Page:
Macaulay Ford Motors, Invercargill, dealer principal Tim Rabbitte with face shields they were supplied with for work, but now donating to health services.

Great to see the team at Macaulay Motors paying it forward. These guys are great – not just because they have our exhaust fume extraction systems in their workshops…


Car dealership face shields help medical supply gap

Excess face shields from a car manufacturer have filled some important supply gaps and there are more if needed.

Macaulay Ford Motors in Invercargill received face shields made by Ford in Melbourne and when they realised they had an oversupply they re-gifted them to the Queens Park General Practice.

Dealership dealer principal Tim Rabbitte said the key message was more shields were available if any medical centres needed them.

Queens Park practice manager Andrea Hope said it was great to have a local business support them when the practice could not get shields through the usual supply chain.

“We had issues getting them right from the beginning [of the Covid-19 crisis]”, Hope said.

The practice was also installing protective screens in the reception and doing most consultations via video, she said.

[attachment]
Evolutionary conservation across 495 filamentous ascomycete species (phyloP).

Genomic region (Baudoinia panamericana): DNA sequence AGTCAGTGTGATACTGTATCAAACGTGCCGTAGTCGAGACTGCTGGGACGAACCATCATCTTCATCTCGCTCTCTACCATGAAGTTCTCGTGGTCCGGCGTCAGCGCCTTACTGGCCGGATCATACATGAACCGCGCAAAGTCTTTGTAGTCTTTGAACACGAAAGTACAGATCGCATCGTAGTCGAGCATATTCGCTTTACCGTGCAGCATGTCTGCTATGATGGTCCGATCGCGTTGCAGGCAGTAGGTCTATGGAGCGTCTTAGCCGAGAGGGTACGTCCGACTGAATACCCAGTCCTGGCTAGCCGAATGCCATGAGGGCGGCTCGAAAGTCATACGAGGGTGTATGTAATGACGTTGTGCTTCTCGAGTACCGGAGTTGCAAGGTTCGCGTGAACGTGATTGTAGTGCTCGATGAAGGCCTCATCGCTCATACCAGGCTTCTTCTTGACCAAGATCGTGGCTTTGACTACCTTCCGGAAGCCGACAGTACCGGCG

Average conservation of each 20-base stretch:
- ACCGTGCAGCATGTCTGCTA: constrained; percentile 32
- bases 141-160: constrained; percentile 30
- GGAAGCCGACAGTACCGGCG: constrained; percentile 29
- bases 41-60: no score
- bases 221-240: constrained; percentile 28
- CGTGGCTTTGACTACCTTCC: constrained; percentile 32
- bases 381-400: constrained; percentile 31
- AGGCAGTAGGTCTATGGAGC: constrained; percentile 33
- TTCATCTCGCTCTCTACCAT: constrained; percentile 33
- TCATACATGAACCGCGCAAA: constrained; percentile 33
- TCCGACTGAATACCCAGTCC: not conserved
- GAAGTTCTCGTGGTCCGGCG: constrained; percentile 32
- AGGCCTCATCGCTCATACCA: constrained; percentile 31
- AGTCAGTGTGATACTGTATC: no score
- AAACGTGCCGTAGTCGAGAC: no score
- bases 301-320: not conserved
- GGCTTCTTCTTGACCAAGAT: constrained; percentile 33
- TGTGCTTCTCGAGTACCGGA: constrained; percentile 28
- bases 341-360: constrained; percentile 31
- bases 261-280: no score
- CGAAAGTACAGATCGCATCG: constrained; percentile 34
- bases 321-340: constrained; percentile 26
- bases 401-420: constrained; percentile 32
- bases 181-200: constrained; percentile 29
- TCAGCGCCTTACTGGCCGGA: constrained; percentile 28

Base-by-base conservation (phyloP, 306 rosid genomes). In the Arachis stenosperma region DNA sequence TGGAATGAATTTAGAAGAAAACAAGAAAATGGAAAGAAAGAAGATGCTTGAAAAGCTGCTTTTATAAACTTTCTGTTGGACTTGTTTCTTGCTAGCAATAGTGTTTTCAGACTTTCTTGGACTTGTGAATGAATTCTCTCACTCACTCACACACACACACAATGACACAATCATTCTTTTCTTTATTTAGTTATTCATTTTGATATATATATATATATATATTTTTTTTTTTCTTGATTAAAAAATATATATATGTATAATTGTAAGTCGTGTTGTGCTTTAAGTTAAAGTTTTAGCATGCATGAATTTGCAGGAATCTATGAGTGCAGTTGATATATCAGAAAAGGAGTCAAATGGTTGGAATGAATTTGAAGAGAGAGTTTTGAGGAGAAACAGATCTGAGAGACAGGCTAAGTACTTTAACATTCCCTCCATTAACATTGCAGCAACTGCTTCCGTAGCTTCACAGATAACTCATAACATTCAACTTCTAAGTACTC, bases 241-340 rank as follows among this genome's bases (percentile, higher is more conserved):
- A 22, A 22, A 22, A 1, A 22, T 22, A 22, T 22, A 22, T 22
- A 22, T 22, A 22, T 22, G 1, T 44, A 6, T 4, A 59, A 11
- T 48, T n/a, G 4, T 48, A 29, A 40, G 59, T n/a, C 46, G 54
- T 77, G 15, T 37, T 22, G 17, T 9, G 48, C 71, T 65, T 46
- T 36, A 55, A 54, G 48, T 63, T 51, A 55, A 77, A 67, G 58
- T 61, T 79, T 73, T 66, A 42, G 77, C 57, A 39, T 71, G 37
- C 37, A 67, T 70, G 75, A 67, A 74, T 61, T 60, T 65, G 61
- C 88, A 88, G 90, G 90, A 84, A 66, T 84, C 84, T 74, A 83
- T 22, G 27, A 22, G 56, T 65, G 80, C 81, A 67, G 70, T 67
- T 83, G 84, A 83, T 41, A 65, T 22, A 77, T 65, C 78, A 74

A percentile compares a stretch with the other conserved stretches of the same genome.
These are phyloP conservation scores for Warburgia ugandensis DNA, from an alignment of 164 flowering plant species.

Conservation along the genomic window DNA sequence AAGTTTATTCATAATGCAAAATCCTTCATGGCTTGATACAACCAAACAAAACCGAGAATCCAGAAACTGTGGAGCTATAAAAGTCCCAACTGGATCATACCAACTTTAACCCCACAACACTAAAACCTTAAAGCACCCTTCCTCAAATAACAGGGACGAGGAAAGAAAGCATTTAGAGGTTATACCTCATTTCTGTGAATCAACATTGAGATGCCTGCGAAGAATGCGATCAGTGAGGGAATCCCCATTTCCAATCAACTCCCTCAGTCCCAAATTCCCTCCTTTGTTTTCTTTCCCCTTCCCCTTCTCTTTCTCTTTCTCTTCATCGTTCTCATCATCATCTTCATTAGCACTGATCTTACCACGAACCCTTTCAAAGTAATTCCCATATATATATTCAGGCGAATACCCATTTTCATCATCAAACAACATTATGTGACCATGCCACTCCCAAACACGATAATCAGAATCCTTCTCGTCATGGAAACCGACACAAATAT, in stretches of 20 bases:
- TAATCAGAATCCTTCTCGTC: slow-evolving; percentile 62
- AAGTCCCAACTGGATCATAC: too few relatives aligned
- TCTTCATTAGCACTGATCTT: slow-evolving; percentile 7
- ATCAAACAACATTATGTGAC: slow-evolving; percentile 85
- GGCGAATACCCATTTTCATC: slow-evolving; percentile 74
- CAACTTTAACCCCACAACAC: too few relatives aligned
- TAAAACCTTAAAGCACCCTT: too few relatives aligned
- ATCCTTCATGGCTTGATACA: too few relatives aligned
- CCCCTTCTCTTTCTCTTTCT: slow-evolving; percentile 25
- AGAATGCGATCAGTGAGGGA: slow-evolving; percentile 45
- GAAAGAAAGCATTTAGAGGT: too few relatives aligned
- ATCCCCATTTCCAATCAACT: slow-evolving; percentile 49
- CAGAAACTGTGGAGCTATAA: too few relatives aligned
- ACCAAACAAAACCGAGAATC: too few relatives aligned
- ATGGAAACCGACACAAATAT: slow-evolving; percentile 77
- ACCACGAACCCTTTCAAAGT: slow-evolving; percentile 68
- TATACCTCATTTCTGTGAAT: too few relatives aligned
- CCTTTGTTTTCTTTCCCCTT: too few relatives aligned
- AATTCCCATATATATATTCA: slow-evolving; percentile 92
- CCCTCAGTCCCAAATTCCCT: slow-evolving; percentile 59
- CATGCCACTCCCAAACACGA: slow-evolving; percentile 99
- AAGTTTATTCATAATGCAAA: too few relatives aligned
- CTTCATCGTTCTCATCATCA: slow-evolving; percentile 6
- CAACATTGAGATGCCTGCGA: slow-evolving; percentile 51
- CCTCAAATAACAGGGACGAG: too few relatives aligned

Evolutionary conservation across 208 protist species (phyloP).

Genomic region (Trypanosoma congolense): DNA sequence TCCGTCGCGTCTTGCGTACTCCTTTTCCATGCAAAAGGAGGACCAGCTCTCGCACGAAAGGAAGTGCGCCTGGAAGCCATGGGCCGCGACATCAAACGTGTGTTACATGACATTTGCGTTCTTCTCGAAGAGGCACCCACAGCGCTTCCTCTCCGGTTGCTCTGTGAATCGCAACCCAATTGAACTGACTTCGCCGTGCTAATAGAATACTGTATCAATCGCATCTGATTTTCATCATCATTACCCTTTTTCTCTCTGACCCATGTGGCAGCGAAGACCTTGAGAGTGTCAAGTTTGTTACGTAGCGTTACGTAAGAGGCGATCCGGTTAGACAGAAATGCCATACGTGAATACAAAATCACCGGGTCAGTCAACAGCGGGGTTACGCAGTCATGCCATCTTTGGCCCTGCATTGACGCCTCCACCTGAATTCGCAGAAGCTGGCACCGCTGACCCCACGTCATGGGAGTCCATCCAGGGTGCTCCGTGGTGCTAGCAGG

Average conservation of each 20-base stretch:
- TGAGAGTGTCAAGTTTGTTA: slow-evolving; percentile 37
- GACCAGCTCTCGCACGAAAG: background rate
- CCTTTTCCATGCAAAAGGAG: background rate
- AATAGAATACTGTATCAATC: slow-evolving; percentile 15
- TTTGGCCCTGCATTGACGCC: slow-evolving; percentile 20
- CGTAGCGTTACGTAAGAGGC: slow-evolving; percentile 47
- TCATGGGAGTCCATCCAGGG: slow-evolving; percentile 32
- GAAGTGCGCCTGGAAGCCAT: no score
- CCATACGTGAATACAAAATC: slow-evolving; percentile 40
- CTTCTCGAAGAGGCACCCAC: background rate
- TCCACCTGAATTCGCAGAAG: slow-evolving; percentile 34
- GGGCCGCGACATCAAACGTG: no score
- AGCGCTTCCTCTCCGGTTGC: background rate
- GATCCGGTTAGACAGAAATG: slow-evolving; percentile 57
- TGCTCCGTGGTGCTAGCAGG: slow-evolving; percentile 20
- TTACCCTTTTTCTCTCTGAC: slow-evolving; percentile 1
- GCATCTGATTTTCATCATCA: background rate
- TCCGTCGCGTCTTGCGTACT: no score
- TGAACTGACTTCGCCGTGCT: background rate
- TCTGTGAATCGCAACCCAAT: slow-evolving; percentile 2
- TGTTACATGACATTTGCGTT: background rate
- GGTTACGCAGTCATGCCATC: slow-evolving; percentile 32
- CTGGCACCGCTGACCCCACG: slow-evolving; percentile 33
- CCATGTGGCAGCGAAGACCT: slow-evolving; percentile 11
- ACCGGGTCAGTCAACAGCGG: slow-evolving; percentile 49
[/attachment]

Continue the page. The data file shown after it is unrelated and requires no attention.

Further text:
Rabbitte said the dealership had an excess of personal protective equipment and when staff saw reports of medical centres struggling to get adequate supplies, they saw a chance to help.

“It’s nice to do something a bit different from what you would expect from a car dealership,” Rabbitte said.

He understood Southland Hospital could not take any because it had to go through the proper channels, but Rabbitte stressed any other medical centres in short supply need just ask.

“If you have resources or connections to help the community, grab the opportunity,” he said.

Ford Australia and New Zealand president and chief executive officer Kay Hart said Ford was ramping up production and distribution of the face shields.

Ford has deployed a core team to produce the face shields, with about 50,000 shields already made at production facilities in Melbourne.

Ford wasn’t the only charitable donators to the practice; through a Facebook community called Shields Up, a “Ben from Dunedin” used a 3D printer and supplied 15 shields.

Shields Up is a Kiwi charity delivering face masks to front-line medical workers and emergency responders.

A charity spokesperson said it had cut more than 18,000 visors and 15,300 frames as of Monday.

Hope said the shields were “theoretically” single-use, but they were being soaked in bleach and worn more than once.